When moving to Japan, one of the first things that is immediately evident is the fact that space (or the lack thereof) is a major issue here. Consequently, Japan is notorious for having tiny apartments. During my 3 years in Ehime prefecture, friends were constantly asking me if it was true that all apartments in Japan are the size of a closet. This used to annoy me to no end because it wasn’t true of my situation in Matsuyama city. Just like all the other ALTs, I had company housing. However, not all of the housing had been created equal. Some of my colleagues had very small apartments compared to mine. In Matsuyama, I had a very large apartment by both Japanese and Western standards. I had 2 separate rooms with 6 tatami mats each. So, I was able to separate my lounge from my bedroom. I also had a very large kitchen. In fact, my kitchen was so large that I could dance around in it and do pirouettes if I bloody-well pleased. But since I am a terrible dancer, I didn’t attempt too many ballet moves in my kitchen (lucky for my neighbours). All in all, I was working with a space of about 42 meters squared.
Fast forward to my current situation in Toyota city: I am sorry to say that my bubble has been burst. How rude! Unfortunately for me, this time around, the size of the company housing that I have been placed in can indeed be very easily compared to that of a walk-in wardrobe. No longer will I be able to refute the stereotype that Japanese apartments are miniature in size. As far as Japanese apartments go, it doesn’t get smaller than this! I have only 3 words to say: LEO PALACE 21! Anyone who has lived in Japan for a couple of years knows that Leo Palace housing is synonymous with being small & cramped. My new apartment is 19 square meters of tiny! Check out the pictures and see for yourself.
Generally speaking, these type of apartments are built for young, single men and women who don’t spend much time at home & simply need a space in which to crash at the end of the day. As evidenced by the pathetic amount of space in what can hardly be called a kitchen, it’s clear that these young workers don’t tend to cook very much. Most Leo Palace apartments tend to have a built in bed which, as in my case, you need to climb a ladder or wooden staircase to access.
In my mind, I can think of only 3 advantages of living in this kind of apartment:
1. For such a tiny apartment, the design actually lends itself to having a lot of storage space (at least in my case, this is true, but it’s not always the case).
2. The apartments come with the internet already set up for you. Thus, its one less headache that you have to deal with. As soon as I moved in, I was able to immediately get online and inform my friends and family that I was safely in Toyota city. In Matsuyama, I had to wait 1 month before the internet was set up in my apartment.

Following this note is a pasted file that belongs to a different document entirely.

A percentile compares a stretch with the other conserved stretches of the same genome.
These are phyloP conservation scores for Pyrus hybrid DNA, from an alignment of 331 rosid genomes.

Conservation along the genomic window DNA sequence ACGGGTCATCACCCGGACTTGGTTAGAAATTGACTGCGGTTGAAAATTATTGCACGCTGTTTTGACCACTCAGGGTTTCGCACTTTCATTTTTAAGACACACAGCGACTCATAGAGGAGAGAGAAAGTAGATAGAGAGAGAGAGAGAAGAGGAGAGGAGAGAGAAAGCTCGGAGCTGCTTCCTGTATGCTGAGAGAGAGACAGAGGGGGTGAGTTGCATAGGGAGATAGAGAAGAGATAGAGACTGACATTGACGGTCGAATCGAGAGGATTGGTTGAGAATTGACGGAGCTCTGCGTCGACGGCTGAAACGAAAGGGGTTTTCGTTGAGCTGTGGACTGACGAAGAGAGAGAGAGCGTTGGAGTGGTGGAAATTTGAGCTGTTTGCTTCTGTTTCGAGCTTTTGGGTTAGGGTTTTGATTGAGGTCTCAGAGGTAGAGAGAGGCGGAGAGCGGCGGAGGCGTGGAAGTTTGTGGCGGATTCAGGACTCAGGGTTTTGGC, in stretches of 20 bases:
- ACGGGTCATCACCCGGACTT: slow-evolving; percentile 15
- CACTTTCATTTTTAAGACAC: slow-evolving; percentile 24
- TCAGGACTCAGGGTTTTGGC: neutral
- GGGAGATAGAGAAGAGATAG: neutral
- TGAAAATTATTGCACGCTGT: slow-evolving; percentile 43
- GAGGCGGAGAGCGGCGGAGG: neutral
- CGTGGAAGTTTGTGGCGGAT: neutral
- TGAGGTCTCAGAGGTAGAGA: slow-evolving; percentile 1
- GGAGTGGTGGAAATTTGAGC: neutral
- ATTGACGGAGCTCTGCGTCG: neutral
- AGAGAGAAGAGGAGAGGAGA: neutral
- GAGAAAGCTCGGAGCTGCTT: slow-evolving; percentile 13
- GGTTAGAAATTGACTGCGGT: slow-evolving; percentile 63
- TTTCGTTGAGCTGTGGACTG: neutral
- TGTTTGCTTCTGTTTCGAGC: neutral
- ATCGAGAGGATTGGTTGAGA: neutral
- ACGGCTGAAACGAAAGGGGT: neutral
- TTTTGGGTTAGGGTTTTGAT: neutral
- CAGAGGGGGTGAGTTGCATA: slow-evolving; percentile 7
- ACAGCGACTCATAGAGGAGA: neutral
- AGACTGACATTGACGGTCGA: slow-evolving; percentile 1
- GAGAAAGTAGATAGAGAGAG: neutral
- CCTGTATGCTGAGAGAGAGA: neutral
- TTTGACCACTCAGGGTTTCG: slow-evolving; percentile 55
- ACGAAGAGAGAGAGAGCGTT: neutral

3. Some basic furniture and appliances come with the apartment. For instance, my apartment came fitted with a fridge, a washing machine, microwave and 2 tables and 2 chairs. So, when I moved in, it was nice to not have to worry about buying some of the larger appliances and furniture. However, I still had to go out and buy such items as a kettle, cutlery and crockery, etc.
1. Considering that the space is so small, the apartments are surprisingly expensive (usually between ￥45,000-60,000, ie. R4,500-R6,000). My rent is now more than double what I used to pay in Matsuyama (however, it must be noted that my board of education used to subsidize my rent by half… I miss that…*sob sob sob*).
2. 19 square meters is not a lot of space for a single person to deal with. Now, imagine navigating this space with 2 people occupying it! Eeeeeeeeeeeeeeek!! The apartment is simply too small for 2 people to share. Since my boyfriend & I are sharing the apartment until we can find another one for him to move into, you can just imagine how cramped things are at the moment. At best, our tiny apartment forces us to get really close & learn to compromise on a number of issues. At worst, it’s an exercise in extreme patience. But mostly, it’s a cozy experience.
3. Seeing as the apartments are built to accommodate Japanese people, all of the fittings are quite low. So, what do you get when you put a large American (height 187cm) in a tiny Japanese apartment? LOTS of “OUCH”!! Poor, Marc. He’s bumping his forehead and elbows on everything but the kitchen sink.
So, there you have it. The pictures should give you a pretty good idea of what my living quarters look like. If you’d like to get an even more detailed look at the apartment, then check out this video which was made by my predecessor, Vash. She posted this video on Youtube when she first moved in 3 years ago. Anyone who Googles or Youtubes “Toyota city apartments” invariably comes across this video. What a crazy coincidence that Marc and I had both checked out this video before arriving in Japan, then it turns out that we got placed in the EXACT SAME apartment. We were lucky enough to get in touch with Vash after we moved in. She was extremely kind, helpful and was able to give us some useful tips and advice which helped us settle in. Check out Vash’s blog to see what adventures she got up to during her time in Japan.
Well, that’s it for now.
Until the next post, thanks for reading.